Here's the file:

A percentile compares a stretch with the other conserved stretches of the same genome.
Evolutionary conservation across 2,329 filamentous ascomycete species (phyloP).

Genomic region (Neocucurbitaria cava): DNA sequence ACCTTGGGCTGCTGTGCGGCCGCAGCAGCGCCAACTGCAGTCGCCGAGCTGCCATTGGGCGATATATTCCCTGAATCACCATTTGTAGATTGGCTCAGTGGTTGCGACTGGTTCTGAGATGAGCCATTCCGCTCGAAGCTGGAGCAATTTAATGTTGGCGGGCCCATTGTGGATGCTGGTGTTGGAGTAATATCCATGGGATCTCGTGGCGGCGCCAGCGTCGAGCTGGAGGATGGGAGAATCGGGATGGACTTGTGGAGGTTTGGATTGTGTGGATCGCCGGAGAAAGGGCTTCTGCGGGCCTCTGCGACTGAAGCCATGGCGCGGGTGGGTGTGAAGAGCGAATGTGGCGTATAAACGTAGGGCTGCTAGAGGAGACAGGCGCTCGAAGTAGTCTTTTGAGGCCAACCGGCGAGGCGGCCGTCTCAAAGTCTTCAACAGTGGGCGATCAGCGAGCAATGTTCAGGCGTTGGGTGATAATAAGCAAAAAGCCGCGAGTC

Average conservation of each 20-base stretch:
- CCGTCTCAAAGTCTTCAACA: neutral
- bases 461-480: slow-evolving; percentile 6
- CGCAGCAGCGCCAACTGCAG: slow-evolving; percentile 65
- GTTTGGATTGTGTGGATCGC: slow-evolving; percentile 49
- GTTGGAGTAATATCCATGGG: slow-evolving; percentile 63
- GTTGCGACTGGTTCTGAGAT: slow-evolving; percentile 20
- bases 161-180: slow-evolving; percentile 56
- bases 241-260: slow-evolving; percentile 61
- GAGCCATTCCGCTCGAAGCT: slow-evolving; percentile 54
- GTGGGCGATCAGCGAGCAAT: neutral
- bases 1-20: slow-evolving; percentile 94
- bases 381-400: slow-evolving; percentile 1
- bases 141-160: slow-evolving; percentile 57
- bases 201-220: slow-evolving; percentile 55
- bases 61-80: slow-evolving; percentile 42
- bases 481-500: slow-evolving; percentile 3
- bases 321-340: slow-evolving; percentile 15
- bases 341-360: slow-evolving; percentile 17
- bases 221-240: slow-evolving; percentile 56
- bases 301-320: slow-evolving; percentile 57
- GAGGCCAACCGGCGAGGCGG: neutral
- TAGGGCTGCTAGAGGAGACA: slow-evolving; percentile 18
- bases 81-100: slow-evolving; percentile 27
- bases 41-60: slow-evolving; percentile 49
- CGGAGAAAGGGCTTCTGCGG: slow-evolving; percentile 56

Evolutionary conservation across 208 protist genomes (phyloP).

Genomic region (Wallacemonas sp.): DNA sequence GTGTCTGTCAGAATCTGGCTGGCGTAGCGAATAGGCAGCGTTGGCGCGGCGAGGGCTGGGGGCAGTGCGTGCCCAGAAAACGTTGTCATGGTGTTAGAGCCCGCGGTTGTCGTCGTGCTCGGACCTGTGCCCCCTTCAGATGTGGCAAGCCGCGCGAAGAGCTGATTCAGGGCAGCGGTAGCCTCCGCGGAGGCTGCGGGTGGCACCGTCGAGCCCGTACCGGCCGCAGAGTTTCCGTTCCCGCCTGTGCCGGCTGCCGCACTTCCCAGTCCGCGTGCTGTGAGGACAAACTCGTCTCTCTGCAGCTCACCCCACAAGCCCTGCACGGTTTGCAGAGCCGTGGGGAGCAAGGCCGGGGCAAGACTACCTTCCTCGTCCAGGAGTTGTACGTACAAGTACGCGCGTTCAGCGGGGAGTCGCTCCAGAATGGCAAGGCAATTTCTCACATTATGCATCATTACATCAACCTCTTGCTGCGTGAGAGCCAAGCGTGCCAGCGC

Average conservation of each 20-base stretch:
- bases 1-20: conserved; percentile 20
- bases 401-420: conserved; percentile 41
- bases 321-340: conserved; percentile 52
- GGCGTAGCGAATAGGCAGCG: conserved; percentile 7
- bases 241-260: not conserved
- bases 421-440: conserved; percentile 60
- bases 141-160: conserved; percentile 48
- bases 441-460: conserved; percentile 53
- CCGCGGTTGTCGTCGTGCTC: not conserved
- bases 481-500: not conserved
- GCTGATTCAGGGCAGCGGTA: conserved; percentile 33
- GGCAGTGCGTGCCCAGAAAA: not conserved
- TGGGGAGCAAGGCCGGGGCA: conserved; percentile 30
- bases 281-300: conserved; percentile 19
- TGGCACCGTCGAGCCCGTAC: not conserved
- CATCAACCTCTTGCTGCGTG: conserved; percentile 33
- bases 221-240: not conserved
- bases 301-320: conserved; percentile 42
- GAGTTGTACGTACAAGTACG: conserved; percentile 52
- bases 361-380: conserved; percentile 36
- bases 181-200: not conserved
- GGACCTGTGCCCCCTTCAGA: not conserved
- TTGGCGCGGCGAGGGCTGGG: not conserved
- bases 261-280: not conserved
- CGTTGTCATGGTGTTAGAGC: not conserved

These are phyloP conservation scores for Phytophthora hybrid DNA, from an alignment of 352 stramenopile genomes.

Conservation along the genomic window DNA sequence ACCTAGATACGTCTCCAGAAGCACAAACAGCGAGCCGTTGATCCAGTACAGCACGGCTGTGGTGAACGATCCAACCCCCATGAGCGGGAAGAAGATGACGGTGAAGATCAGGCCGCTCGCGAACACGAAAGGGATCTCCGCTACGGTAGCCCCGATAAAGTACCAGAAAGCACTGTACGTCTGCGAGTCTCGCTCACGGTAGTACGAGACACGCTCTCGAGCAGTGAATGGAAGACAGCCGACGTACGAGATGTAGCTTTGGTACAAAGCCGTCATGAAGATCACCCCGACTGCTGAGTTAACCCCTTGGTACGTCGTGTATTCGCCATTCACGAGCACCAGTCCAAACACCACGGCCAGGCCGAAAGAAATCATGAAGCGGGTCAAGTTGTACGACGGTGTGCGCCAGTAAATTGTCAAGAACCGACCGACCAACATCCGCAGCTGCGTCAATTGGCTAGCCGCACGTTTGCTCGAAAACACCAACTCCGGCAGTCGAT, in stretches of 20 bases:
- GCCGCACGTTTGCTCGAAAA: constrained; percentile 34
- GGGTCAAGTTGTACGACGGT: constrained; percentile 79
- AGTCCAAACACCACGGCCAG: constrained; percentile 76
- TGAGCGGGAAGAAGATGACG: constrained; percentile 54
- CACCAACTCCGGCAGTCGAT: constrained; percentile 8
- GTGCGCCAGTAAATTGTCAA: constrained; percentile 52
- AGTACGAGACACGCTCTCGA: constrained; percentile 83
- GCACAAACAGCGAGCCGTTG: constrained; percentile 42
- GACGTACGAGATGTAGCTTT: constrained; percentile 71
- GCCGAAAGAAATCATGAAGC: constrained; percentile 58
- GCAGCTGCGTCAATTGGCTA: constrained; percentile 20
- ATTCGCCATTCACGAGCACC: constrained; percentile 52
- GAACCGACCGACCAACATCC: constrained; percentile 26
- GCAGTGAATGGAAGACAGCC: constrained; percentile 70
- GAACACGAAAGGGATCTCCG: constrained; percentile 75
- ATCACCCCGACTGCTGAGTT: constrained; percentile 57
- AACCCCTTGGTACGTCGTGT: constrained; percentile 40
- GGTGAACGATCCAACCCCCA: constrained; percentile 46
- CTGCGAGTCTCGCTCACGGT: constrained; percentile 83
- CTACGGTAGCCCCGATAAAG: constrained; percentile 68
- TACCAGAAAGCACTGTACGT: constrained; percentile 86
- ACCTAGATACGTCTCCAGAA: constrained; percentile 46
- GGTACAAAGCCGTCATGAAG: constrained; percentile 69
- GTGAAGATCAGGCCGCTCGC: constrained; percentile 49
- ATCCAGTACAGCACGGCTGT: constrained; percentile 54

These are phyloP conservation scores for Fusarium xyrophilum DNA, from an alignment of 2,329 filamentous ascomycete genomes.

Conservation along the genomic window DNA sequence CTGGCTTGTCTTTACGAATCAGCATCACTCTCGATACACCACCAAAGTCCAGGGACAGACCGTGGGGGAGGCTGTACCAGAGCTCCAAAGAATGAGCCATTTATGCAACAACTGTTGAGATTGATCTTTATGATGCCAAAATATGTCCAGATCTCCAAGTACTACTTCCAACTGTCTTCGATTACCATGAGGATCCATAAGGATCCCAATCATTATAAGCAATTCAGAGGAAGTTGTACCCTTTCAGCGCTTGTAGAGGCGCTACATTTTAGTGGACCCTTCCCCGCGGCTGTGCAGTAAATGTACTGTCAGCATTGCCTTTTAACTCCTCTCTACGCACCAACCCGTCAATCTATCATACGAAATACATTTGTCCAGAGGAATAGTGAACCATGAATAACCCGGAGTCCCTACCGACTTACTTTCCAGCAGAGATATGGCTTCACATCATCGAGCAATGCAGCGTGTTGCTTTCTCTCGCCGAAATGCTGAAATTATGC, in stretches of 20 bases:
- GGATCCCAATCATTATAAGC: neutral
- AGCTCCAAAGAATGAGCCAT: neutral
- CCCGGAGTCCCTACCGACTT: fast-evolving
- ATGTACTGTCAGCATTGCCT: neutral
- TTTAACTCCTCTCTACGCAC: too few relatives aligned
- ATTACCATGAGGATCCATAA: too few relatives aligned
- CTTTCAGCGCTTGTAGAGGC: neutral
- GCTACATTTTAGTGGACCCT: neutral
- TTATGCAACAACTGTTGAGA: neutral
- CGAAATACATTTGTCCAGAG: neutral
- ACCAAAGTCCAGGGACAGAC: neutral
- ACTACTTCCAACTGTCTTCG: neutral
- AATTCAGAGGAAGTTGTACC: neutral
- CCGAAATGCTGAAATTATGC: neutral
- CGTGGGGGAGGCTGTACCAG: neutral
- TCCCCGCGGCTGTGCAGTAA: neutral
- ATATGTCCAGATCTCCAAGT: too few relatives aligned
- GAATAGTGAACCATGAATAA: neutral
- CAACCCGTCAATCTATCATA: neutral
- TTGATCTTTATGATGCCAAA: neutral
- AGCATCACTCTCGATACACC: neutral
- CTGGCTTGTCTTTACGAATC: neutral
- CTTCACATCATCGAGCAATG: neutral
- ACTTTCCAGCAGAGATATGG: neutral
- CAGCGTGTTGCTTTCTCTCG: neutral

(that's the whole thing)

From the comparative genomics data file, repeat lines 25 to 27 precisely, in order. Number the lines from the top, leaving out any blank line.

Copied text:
- GAGGCCAACCGGCGAGGCGG: neutral
- TAGGGCTGCTAGAGGAGACA: slow-evolving; percentile 18
- bases 81-100: slow-evolving; percentile 27